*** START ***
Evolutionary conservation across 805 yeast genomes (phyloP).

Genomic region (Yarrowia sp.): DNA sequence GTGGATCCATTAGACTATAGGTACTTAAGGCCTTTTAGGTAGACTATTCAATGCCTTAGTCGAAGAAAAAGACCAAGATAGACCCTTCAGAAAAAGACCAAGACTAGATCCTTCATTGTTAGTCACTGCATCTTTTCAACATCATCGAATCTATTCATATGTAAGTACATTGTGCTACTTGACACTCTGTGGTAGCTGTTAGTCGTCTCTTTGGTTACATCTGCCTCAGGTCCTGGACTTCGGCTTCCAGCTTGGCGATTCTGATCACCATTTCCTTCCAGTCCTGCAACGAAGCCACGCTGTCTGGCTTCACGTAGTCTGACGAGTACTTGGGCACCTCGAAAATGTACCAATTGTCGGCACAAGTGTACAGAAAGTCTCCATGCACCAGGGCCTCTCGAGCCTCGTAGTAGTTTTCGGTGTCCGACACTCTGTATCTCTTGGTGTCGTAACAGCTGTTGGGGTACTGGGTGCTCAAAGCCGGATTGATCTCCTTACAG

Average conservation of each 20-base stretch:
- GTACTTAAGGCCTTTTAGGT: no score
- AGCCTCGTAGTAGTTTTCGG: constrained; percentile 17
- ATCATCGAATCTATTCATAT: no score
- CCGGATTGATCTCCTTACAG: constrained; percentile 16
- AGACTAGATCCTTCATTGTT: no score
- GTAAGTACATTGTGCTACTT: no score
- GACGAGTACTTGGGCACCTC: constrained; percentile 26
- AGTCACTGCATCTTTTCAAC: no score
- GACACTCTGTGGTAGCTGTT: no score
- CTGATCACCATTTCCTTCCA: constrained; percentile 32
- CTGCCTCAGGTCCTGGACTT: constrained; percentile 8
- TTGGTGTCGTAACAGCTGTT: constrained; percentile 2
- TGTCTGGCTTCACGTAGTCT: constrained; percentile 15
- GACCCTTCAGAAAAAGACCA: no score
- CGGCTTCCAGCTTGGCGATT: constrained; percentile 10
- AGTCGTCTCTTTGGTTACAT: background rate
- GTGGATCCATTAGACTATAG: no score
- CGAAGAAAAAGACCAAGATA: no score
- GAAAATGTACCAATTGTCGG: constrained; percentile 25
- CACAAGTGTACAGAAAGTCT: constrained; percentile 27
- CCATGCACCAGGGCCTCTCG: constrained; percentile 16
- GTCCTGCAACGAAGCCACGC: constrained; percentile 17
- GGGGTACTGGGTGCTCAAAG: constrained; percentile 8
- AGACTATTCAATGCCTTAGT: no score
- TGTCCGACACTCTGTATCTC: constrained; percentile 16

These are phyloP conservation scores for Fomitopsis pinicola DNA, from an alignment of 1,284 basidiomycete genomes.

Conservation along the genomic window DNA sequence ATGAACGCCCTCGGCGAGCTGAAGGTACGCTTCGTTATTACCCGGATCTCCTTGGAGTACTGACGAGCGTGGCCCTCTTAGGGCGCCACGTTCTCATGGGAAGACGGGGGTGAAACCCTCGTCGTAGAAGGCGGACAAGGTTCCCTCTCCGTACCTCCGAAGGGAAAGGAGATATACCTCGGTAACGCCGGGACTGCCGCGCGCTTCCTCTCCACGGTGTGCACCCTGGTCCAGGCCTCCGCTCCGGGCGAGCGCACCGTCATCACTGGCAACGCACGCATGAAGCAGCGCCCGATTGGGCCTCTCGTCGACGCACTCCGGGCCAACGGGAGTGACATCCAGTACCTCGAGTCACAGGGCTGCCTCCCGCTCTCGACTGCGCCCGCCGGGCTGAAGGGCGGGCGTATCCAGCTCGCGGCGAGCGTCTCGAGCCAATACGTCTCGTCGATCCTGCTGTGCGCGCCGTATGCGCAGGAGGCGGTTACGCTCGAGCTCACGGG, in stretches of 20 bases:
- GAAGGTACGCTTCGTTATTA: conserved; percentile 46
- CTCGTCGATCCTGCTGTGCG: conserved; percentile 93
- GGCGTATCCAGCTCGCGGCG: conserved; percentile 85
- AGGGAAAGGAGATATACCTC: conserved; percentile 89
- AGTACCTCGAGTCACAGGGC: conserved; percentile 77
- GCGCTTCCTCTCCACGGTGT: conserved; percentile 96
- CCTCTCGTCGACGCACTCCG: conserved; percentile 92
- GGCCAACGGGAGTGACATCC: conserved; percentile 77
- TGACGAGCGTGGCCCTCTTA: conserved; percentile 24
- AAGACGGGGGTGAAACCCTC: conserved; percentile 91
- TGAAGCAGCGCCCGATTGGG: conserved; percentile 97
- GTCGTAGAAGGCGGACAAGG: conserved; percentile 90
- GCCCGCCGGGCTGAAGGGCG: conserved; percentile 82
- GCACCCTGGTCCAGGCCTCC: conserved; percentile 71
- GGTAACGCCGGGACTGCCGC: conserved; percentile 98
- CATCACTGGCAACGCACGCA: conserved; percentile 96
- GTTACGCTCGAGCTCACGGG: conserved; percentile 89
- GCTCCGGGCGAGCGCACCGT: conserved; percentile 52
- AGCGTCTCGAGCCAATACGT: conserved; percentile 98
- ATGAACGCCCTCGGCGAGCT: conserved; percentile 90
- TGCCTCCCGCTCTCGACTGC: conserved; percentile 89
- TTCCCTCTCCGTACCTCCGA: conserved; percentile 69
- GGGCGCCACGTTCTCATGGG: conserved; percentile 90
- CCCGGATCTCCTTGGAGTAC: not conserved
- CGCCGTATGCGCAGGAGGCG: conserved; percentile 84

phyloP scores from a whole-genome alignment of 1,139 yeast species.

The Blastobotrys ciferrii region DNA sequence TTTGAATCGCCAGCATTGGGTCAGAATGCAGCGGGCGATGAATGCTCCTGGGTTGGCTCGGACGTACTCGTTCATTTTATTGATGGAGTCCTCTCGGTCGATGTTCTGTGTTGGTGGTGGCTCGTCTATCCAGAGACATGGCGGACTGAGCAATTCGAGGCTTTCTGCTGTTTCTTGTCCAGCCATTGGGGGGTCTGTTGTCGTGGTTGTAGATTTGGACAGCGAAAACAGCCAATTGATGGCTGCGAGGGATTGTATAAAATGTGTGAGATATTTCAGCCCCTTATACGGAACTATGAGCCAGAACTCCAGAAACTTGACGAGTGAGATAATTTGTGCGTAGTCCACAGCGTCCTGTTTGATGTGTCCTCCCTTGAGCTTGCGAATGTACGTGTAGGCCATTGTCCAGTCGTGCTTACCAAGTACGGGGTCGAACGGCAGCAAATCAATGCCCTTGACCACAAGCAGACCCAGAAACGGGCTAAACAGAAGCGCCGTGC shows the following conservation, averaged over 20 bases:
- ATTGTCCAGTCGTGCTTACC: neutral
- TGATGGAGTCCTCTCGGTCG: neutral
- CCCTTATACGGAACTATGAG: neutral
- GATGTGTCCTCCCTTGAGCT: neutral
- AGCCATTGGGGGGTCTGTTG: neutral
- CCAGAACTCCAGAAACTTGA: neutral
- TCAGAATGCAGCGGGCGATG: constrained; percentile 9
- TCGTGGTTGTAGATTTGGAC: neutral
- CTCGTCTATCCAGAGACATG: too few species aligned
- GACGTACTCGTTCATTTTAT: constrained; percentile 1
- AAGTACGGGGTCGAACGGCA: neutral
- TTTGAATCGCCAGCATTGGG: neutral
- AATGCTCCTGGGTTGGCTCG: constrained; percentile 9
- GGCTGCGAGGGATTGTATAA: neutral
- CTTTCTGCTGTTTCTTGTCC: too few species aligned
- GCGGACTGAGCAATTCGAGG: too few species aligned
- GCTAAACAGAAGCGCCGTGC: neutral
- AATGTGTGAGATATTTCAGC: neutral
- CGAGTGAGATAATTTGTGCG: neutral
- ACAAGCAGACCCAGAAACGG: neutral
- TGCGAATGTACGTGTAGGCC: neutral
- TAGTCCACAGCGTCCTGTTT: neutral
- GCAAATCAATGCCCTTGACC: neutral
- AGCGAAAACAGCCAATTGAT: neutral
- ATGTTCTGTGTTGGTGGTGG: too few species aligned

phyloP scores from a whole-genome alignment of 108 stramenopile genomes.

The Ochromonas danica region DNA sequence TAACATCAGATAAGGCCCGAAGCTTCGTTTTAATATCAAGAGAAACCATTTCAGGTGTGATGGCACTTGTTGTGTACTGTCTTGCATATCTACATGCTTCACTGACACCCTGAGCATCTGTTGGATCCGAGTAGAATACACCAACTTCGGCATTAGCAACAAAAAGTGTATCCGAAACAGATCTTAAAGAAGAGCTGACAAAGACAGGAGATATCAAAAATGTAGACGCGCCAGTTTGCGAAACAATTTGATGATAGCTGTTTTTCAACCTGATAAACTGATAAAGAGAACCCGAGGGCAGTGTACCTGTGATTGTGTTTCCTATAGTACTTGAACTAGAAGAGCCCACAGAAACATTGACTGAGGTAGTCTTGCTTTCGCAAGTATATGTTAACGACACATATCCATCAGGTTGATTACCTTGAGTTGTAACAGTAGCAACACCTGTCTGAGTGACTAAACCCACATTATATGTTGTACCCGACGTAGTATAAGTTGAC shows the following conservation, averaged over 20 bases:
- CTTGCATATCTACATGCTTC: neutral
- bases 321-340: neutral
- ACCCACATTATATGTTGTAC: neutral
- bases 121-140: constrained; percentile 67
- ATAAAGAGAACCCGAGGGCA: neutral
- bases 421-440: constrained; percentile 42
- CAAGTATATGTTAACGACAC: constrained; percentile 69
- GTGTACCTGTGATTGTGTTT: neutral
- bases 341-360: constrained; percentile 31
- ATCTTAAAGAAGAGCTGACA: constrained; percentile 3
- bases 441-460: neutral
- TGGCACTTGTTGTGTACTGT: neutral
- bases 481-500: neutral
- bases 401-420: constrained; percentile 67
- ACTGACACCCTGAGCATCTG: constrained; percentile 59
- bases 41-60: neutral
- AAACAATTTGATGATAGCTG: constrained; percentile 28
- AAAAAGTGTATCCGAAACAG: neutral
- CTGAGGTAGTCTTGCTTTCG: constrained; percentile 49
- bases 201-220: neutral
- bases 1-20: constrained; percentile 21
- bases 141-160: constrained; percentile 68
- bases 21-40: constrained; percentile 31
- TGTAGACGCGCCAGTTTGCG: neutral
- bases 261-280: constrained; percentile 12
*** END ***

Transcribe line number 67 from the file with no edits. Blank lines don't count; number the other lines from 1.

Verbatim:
- GACGTACTCGTTCATTTTAT: constrained; percentile 1